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Lowering the interest rate on existing mortgages, combining a first and second mortgage into one loan with one payment and taking equity out of the property are a few reasons why homeowner’s refinance their mortgages. Paying off credit card debt through a mortgage refinance or a HELOC (home equity line of credit) will usually lower your overall payments and could have tax benefits. Discuss the decision with your accountant to see if the savings are applicable to you.
Jumbo and conforming mortgages
Any residential mortgage that exceeds the $453,100 limit set by Federal National Mortgage Association and Federal Home Loan Mortgage Corporation (Fannie Mae and Freddie Mac) is a jumbo loan. Jumbo mortgages are usually priced 25 to 50 basis points higher than conforming loans. Any loan below the $453,100 limit is considered conforming. Both jumbo and conforming loans are offered as fixed and adjustable rate mortgages.
Fixed or adjustable mortgage?
In a low interest rate market, homeowners tend to refinance away from an adjustable rate mortgage to a fixed rate mortgage to lock in a low interest rate for years to come. If you are not planing to keep the house for years to come, refinancing with an adjustable rate loan at a lower interest rate should be considered as an option. The benefit of a fixed interest rate mortgage is the security of a fixed payments for the duration of the loan while the advantage of an adjustable rate mortgage is the lower monthly payments.
Fixed rate mortgages
The interest rate on a fixed rate mortgage never changes. The most common fixed rate mortgages are fixed for 30, 20 and 15 years. Usually the shorter the amortization period the lower the interest rate. The major benefit of a fixed rate mortgage is the security of fixed payments (principal and interest) for the life of the loan.
Adjustable rate mortgages (ARM)
Or Hybrid ARM loans carry a fixed interest rate for a predetermined period after which it will convert to an adjustable rate mortgage. The fully indexed rate is index (usually treasury bill or libor) + margin (a predetermined rate). The margin will vary based on a number of factors such as credit score, LTV, property type and etc. Popular adjustable rate mortgages are:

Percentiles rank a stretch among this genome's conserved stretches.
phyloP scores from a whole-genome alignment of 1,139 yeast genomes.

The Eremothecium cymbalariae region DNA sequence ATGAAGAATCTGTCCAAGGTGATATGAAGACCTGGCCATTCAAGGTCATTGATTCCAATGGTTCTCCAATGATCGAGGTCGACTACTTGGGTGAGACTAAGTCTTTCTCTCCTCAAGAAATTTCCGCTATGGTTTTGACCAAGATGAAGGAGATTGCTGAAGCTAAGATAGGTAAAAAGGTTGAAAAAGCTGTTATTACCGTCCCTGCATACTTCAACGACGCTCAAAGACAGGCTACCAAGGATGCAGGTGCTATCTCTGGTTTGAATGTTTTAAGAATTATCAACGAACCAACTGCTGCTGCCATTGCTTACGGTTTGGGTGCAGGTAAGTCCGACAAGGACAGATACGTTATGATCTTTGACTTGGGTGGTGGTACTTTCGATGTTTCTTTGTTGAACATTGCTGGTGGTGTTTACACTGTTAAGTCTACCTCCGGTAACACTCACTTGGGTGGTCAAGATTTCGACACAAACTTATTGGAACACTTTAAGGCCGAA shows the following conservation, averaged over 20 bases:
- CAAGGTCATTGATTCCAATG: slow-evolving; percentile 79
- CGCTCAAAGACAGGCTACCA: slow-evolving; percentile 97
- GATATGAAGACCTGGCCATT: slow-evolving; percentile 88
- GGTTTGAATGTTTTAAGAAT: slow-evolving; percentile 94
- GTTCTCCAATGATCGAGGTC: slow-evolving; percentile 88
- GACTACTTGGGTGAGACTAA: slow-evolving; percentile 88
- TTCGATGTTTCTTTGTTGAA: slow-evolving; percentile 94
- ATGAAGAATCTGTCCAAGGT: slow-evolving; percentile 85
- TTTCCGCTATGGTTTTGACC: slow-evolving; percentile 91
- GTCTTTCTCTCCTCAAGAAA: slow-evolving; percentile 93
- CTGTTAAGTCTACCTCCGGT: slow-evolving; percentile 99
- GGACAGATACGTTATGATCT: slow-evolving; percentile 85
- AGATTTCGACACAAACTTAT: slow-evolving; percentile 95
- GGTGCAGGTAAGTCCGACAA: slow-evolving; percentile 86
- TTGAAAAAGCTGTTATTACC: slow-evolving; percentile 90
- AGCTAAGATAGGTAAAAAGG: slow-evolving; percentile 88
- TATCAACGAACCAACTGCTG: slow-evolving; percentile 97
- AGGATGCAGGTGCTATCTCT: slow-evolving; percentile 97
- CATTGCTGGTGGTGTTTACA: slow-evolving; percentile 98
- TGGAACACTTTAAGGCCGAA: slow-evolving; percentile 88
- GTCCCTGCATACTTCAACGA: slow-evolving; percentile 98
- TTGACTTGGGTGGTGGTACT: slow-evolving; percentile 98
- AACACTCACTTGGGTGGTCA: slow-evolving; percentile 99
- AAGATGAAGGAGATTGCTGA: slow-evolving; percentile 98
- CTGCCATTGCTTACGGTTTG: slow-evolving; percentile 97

- 3/1 (rate is fixed for the first 3 years)
- 5/1 (rate is fixed for the first 5 years)
- 7/1 (rate is fixed for the first 7 years)
- 10/1 (rate is fixed for the first 10 years)
Adjustable rate mortgages are amortized over a 30 year period.
Common terms important to understanding adjustable rate loans and calculating potential future costs:
- Initial interest rate is the beginning interest rate on an ARM.
- Adjustment period is the amount of time between interest rate adjustments of adjustable rate mortgages. The rate resets at the end of this period and the monthly payments will be recalculated.
- Interest rate cap is the limit on how much the interest rate can change at the end of each adjustment period or over the life of the loan.
- X/Y is the how Hybrid arm loans are referred to. X is the number of years during which the initial interest rate is fixed prior to the first adjustment and Y is the interval between adjustments (common terms are 1 for one year and 6 for six months). For example, a 5/1 ARM means that the initial interest rate is fixed for five years (or 60 months) and after the 60th payment the interest rate will be adjusted annually.
- Fully Indexed Rate is the actual interest rate of the loan after the fixed period. Index + Margin = Fully Indexed Rate.
- Margin is added to the index to calculate the actual interest rate. The lower the margin the lower the fully indexed rate.
- Index is a published financial index such as the treasury bills or libor used to periodically adjust the interest rate.
- Start Rate the introductory rate for some adjustable rate loans. The start rate is like a teaser, because the initial interest rate is lower than the actual rate.
- Payment Shock is the industry term for the increase in monthly mortgage payments generally caused by changing interest rates.
- Cap is any clause that sets a limitations on the amount and or the frequency of rate and payment changes.